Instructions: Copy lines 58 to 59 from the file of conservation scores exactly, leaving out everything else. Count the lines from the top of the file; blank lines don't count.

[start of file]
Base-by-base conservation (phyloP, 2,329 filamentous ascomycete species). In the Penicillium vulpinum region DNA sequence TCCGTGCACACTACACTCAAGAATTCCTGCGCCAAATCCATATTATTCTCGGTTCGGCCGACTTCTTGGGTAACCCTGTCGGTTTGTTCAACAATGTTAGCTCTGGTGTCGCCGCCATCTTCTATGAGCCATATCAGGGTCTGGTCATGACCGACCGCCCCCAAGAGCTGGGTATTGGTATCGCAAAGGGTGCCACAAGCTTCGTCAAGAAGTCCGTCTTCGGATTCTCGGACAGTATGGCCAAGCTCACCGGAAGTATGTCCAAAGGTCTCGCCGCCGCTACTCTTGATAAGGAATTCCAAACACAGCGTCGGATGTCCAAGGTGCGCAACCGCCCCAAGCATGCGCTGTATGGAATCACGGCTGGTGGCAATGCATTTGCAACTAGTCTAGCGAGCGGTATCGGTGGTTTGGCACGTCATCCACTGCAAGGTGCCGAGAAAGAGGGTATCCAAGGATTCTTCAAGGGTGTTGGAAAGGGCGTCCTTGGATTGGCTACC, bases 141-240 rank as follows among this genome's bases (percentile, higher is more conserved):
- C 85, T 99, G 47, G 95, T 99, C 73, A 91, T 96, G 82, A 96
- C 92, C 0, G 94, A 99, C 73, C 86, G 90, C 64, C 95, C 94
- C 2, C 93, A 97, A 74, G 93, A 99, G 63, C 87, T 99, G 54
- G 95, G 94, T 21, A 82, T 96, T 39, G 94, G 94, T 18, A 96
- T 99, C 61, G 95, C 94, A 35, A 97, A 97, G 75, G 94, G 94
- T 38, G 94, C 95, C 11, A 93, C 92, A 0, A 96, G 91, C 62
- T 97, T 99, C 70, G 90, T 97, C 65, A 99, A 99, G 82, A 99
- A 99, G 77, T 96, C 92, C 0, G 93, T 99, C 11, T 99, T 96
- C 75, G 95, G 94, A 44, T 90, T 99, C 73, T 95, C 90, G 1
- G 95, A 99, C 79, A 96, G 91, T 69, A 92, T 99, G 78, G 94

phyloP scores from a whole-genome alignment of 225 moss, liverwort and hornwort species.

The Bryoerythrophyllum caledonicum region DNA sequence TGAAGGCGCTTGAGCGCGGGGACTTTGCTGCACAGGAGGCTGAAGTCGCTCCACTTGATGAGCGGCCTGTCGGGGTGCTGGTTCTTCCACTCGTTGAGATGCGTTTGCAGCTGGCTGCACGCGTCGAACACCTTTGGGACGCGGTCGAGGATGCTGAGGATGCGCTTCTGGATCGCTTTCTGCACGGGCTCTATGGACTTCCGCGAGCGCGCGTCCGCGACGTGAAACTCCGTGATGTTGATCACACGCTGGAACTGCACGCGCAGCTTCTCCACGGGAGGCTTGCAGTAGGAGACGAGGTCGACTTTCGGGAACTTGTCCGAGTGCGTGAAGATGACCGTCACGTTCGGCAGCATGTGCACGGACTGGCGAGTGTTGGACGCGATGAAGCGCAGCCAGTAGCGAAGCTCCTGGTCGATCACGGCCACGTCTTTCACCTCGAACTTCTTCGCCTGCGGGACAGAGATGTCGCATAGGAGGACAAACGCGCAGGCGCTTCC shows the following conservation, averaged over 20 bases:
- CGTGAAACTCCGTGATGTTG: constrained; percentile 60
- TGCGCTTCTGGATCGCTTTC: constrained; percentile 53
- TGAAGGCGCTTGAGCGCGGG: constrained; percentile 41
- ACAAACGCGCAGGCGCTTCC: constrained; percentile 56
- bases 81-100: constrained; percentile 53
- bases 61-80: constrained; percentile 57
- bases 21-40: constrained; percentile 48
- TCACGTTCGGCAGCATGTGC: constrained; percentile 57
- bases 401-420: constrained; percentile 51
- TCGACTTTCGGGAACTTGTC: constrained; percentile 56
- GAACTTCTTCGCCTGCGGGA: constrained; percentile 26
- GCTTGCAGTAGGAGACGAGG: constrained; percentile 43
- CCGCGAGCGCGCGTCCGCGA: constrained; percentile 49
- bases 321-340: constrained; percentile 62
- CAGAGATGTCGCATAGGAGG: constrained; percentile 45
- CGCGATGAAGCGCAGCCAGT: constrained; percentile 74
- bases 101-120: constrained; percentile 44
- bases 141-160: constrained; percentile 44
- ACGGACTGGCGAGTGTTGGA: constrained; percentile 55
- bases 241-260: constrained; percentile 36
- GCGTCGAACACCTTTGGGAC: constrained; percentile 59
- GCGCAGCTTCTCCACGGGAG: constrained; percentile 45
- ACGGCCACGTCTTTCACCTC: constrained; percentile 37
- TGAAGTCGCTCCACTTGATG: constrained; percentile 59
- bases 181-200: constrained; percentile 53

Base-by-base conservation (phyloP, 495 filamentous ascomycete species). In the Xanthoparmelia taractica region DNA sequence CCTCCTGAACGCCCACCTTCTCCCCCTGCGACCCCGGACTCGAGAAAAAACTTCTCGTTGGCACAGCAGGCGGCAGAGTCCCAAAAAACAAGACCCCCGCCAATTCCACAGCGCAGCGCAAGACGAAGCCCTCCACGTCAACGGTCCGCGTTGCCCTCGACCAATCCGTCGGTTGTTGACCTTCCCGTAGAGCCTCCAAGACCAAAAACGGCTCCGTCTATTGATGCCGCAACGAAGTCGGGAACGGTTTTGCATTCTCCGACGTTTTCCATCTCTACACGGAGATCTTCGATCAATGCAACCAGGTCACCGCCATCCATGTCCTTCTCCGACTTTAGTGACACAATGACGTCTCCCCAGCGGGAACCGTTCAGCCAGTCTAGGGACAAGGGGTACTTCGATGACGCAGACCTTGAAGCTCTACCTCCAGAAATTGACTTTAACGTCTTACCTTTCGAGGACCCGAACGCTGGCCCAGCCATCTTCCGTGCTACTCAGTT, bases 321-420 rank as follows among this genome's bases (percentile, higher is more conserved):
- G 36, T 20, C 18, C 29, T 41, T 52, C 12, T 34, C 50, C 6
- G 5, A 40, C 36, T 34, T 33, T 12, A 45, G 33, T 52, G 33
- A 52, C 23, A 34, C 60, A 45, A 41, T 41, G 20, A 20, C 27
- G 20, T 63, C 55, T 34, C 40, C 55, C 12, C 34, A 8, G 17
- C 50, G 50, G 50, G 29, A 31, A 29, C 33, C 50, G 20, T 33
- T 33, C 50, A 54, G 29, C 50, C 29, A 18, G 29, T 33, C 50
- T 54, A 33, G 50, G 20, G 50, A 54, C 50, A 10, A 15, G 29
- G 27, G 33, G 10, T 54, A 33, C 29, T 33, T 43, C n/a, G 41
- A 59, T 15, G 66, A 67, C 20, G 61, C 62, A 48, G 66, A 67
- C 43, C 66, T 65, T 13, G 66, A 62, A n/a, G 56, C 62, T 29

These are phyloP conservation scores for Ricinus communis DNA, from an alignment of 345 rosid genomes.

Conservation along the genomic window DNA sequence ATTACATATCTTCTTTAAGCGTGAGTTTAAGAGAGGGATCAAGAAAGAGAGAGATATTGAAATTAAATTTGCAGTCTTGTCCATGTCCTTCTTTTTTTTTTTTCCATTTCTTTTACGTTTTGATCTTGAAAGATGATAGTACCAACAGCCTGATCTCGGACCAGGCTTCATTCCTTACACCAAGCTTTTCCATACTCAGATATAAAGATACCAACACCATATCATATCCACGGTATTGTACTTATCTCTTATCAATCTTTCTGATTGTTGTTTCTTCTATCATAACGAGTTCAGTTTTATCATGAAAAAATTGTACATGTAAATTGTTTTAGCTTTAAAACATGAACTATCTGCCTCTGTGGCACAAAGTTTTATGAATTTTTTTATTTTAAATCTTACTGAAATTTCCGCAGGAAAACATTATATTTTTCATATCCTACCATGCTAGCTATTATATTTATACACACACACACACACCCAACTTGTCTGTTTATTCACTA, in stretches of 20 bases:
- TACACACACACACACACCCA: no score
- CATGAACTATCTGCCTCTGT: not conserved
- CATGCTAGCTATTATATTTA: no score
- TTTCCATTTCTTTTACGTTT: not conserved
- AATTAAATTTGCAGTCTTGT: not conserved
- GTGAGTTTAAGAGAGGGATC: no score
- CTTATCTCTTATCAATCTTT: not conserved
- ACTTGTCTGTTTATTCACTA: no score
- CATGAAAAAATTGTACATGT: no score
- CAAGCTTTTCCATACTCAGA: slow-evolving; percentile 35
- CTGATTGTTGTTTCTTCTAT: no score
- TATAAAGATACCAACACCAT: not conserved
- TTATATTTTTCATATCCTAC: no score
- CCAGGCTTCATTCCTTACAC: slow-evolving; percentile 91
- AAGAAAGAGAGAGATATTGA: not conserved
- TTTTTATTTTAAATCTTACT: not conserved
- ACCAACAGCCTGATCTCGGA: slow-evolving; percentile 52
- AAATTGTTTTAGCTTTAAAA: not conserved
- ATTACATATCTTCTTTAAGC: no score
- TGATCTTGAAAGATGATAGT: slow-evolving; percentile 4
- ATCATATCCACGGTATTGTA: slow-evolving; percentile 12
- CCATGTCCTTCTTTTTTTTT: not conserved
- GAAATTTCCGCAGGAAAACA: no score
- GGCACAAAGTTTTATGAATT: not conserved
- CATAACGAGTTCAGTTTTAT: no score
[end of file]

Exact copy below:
- CTTATCTCTTATCAATCTTT: not conserved
- ACTTGTCTGTTTATTCACTA: no score